The South Australian opposition has declared Saturday's election an opportunity to get the state's health system back on track as the government continued its attack on Labor's reckless spending promises.
Labor leader Peter Malinauskas and Premier Steven Marshall were back on the streets on Friday for a final pitch to voters.
The premier began with a pre-dawn visit to a cafe in his eastern suburbs electorate and then the Adelaide Central Market.
Despite trailing in opinion polls, Mr Marshall said he believed the government could win.
"The people of SA know that under a Liberal government you are always going to have a stronger economy, stronger finances and that is good for families," he told ABC radio.
Mr Marshall also renewed criticism of Labor's costing for its election pledges, claiming basic errors in what funds would be available to meet the opposition's $3 billion in promises.
"They have no credibility when it comes to the economy," the premier said.
Mr Malinauskas focused once again on health, gathering with hospital and ambulance staff.
"This election is a health election," he said.
"This election is an opportunity to get our health system back on track with a considered plan, a fully funded plan."
In its costings, Labor said it would use a combination of savings and uncommitted capital already in the SA budget to fund its election commitments.
It said it could save about $670 million over the next four years by imposing a 1.7 per cent efficiency dividend on government departments not delivering frontline services.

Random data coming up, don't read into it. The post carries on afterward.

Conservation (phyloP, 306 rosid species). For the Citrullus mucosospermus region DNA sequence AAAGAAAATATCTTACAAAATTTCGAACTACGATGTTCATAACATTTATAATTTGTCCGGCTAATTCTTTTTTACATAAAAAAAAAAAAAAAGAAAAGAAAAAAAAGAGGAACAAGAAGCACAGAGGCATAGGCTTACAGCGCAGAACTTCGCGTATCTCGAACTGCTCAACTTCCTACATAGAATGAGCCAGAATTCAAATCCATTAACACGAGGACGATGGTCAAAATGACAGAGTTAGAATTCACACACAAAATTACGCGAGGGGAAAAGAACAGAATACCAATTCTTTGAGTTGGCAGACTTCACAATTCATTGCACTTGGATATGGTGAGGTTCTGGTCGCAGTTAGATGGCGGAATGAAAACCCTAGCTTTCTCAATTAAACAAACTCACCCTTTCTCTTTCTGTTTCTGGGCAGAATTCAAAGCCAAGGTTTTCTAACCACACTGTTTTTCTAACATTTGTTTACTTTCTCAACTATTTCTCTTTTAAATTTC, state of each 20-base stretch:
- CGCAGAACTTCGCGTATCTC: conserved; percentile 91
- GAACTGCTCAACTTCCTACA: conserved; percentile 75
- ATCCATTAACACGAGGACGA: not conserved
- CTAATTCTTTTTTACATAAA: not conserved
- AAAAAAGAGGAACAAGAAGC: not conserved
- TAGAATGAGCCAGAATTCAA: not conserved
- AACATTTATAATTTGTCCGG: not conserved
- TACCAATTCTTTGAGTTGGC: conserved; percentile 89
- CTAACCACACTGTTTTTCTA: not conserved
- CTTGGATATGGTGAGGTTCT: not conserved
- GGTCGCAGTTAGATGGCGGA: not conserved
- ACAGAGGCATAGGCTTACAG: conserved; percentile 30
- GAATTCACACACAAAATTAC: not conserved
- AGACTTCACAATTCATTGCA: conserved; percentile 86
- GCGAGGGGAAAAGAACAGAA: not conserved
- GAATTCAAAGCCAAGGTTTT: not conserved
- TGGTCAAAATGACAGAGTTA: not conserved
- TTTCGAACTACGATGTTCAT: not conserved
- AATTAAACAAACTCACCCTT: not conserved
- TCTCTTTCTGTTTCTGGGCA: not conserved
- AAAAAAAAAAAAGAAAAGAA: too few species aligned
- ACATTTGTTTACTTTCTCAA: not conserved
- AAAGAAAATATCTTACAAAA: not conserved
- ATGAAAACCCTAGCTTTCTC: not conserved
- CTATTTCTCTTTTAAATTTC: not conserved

Agencies such as health, police, emergency services and education would be exempt from the savings measure.
It would also use about $1.5 billion in uncommitted capital reserves already in the state budget as well as bringing forward the $662 million the Liberal government planned to spend on a new Riverbank Arena in Adelaide.
Those funds would largely go to pay for Labor's $1 billion in health initiatives, including plans for hospital upgrades, more hospital beds and the recruitment of extra doctors, nurses and paramedics.
But the government said much of the claimed uncommitted capital had been already earmarked for transport and other infrastructure projects.
"They've made assumptions that there's a lazy couple of billion dollars sitting behind the treasury sofa that they can spend without any impact on the budget," retiring Treasurer Rob Lucas said.
Australian Associated Press
Sign up for our newsletter to stay up to date.